December is here, so time to legitimately eat our own bodyweight in mince pies! I’ve been thinking about making mince pies for a long time – my gran used to do so, as did my mother but over time that changed. Home made mincemeat was replaced with shop bought, and ultimately my mum started buying her mince pies rather than buying them.
I wanted to have a go at making my own, but my mum was unable to track down my gran’s recipe for mincemeat. I was then going to have a go at making Nigella’s cranberry and port mincemeat but couldn’t find any fresh cranberries, so I decided to have a go at making up my own recipe! Fortunately, it was a success.
There are a lot of recipes out there for mincemeat, but they vary widely. Many use suet, although Mary Berry prefers the taste of butter. There’s usually cinnamon, but after that the spices vary from recipe to recipe. There’s usually some nutmeg and either some allspice or some mixed spice. After a bit of thought and indecision I came up with the following recipe, which makes enough to fill two jam jars with mincemeat, or 24 mince pies:
- 75g of unsalted butter
- 125g of soft brown sugar
- Zest and juice of a clementine
- 75g dried cranberries
- 400g seedless raisins
- 1 teaspoon cinnamon
- 1/2 teaspoon allspice
- 1/4 teaspoon ground ginger
- 1/4 teaspoon ground cloves
- About 1/2 of a nutmeg, grated
- 4 or 5 tablespoons of port
- 1 tablespoon of brandy
The method is really simple. Melt the butter and sugar in a pan over a low heat. When they’re well mixed, add the spices and the dried fruit and stir well – I cooked this for about 10 or 15 minutes. Finally, add the alcohol and mix in. If it seems a little too wet, you can always leave the heat on for a little longer – but as the butter cools the mixture will thicken up.
I then made a batch of sweet shortcrust pastry (125g unsalted butter, 50g caster sugar, 1 large egg, 200g plain flour, 2g salt) which was enough for 18 small mince pies using half the mincemeat, and 12 slightly larger pies using the other half.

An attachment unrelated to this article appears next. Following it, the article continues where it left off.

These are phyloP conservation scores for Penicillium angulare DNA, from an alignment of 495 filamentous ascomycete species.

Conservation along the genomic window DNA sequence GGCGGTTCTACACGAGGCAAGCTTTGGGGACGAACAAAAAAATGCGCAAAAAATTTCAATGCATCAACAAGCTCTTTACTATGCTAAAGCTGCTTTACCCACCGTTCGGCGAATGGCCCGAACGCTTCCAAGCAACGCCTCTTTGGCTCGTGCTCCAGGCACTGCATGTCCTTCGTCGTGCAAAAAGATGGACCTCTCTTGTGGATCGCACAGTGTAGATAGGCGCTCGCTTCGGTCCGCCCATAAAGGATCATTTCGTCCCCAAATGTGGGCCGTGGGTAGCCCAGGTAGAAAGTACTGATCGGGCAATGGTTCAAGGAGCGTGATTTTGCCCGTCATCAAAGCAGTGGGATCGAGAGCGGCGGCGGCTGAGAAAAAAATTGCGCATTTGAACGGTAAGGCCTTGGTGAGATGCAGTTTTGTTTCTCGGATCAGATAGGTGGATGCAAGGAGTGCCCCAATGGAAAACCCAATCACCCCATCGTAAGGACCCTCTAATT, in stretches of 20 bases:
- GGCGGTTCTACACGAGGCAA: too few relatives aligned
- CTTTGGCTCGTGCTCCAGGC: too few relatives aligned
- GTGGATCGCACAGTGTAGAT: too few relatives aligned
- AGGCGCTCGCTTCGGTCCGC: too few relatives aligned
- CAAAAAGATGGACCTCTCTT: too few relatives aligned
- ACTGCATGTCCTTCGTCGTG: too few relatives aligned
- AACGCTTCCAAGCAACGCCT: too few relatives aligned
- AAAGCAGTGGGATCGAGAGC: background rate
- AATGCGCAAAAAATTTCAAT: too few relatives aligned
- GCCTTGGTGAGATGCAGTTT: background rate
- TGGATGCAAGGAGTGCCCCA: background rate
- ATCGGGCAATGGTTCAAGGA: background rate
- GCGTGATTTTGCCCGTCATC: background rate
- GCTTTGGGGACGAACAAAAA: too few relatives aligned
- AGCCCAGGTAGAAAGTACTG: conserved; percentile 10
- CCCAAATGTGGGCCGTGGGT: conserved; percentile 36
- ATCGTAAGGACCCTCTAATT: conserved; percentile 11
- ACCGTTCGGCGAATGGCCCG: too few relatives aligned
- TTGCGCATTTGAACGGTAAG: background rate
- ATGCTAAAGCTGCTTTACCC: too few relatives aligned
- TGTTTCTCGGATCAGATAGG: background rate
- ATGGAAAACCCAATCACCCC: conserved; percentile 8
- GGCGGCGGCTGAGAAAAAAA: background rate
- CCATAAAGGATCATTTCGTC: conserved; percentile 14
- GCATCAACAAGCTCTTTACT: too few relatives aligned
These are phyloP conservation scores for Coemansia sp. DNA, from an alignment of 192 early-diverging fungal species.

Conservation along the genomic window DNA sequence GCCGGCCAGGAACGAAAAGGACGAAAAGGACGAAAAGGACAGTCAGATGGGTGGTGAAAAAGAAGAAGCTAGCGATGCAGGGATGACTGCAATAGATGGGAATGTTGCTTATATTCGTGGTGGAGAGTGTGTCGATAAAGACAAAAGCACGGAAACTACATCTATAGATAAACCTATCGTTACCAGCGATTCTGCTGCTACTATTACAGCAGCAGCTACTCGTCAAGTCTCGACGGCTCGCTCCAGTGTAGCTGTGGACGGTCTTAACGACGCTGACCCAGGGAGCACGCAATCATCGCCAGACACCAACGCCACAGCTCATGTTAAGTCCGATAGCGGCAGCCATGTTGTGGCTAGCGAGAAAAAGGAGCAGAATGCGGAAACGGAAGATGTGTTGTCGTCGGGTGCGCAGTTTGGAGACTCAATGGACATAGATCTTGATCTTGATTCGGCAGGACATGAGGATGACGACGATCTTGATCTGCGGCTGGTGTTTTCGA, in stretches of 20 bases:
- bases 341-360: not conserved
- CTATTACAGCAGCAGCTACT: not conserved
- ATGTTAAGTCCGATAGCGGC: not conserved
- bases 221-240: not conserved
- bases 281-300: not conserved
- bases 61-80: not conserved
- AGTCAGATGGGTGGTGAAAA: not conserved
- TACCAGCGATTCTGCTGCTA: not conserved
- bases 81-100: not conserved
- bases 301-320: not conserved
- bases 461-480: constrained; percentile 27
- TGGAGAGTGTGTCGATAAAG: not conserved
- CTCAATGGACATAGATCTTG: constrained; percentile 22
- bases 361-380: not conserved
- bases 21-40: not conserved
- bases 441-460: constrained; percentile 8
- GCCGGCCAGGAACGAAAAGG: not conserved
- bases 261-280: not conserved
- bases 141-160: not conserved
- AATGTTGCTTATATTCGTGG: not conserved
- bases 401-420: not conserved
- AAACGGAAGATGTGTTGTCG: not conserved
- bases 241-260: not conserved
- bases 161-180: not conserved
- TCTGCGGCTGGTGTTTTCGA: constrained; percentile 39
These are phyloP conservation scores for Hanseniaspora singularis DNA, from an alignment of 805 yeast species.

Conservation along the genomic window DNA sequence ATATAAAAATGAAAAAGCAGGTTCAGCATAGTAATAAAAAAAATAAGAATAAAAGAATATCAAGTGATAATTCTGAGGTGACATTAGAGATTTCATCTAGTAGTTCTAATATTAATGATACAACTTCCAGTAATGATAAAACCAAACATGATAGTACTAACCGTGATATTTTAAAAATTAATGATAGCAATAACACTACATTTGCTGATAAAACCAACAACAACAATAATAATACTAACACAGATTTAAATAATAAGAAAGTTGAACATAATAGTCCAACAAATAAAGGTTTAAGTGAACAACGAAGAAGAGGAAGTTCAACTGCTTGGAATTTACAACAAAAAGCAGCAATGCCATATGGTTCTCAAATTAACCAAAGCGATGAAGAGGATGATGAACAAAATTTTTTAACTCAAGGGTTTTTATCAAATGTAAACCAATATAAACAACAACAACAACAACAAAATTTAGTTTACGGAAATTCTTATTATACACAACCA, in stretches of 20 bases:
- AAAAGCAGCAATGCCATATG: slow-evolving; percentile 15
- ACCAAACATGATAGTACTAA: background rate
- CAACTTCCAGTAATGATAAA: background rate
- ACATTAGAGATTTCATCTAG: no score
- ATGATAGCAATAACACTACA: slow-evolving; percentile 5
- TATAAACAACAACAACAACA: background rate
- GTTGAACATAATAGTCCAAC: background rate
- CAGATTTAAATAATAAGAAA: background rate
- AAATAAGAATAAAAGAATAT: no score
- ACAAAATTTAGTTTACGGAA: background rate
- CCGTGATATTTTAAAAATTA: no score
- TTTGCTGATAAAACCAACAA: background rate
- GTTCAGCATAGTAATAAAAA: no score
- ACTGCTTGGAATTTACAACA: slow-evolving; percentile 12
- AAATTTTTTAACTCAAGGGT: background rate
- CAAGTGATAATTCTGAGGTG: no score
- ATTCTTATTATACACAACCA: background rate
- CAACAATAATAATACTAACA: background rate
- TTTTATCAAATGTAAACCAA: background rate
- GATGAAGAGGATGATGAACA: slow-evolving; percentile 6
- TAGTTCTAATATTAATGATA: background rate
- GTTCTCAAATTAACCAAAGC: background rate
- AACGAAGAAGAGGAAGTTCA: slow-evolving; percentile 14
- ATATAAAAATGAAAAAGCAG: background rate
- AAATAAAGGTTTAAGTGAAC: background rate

Delicious! I definitely recommend making your own mincemeat – it’s surprisingly easy and the above recipe seems to work really well!
With autumn here, it seems an appropriate time to make an apple pie so we dug out our copy of How to be a Domestic Goddess and got cracking. The recipe is a bit unusual, in that it includes a special recipe for pastry which includes cheese! I can understand the logic here – cheese can go well with apple, but I can’t say I fancied the idea for this pie, and Mark isn’t a big fan of cheese either, so instead we went with the tried and tested sweet shortcrust recipe which I got from John Whaite’s Kitchen.
There are two types of apple used here – Bramley and Coxes. The Bramley apples are diced and fried in butter until they start to turn to mush. This is then blitzed in a food processor along with some spices, egg and sugar.
The coxes are cooked in a similar way – fried in butter – but are kept in larger chunks. The pastry is then used to line a springform cake tin and the Bramley mush is added first, followed by the Cox chunks which get “pushed” into it. The whole thing is topped with pastry and then put in the oven.
The recipe makes a really big, really satisfying pie – and regular sweet shortcrust pastry works really well. If I were to make it again though, I’d swap the spices – Nigella calls for ground cloves and grated nutmeg; I’d probably go with a more traditional cinnamon next time.
This recipe is something of a mash up.
The original recipe for bitter orange tart can be found in Nigella Lawson’s How to Eat. In that version, it’s a tart with a pastry base and quite a lot of sugar (a mix of muscovado and caster).
She then revisits the same recipe in Simply Nigella, replacing the pastry base with one made from crushed ginger nut biscuits. The muscovado sugar gets dropped as well.
Our version uses the Simply Nigella filling (less sweet), but with a How to Eat inspired pastry base. And, because it works every time, I used my John Whaite sweet shortcrust pastry method.
Since it’s not the season for Seville oranges, and I’m not sure where I’d buy them even if it was, I used regular oranges with some lime juice. I made my pastry case and blind baked it, then added the filling and chilled. The resulting tart isn’t at all heavy, and although it’s bitter you could quite happily eat this on its own. As the picture reveals though, we found it went wonderfully with chocolate ice cream.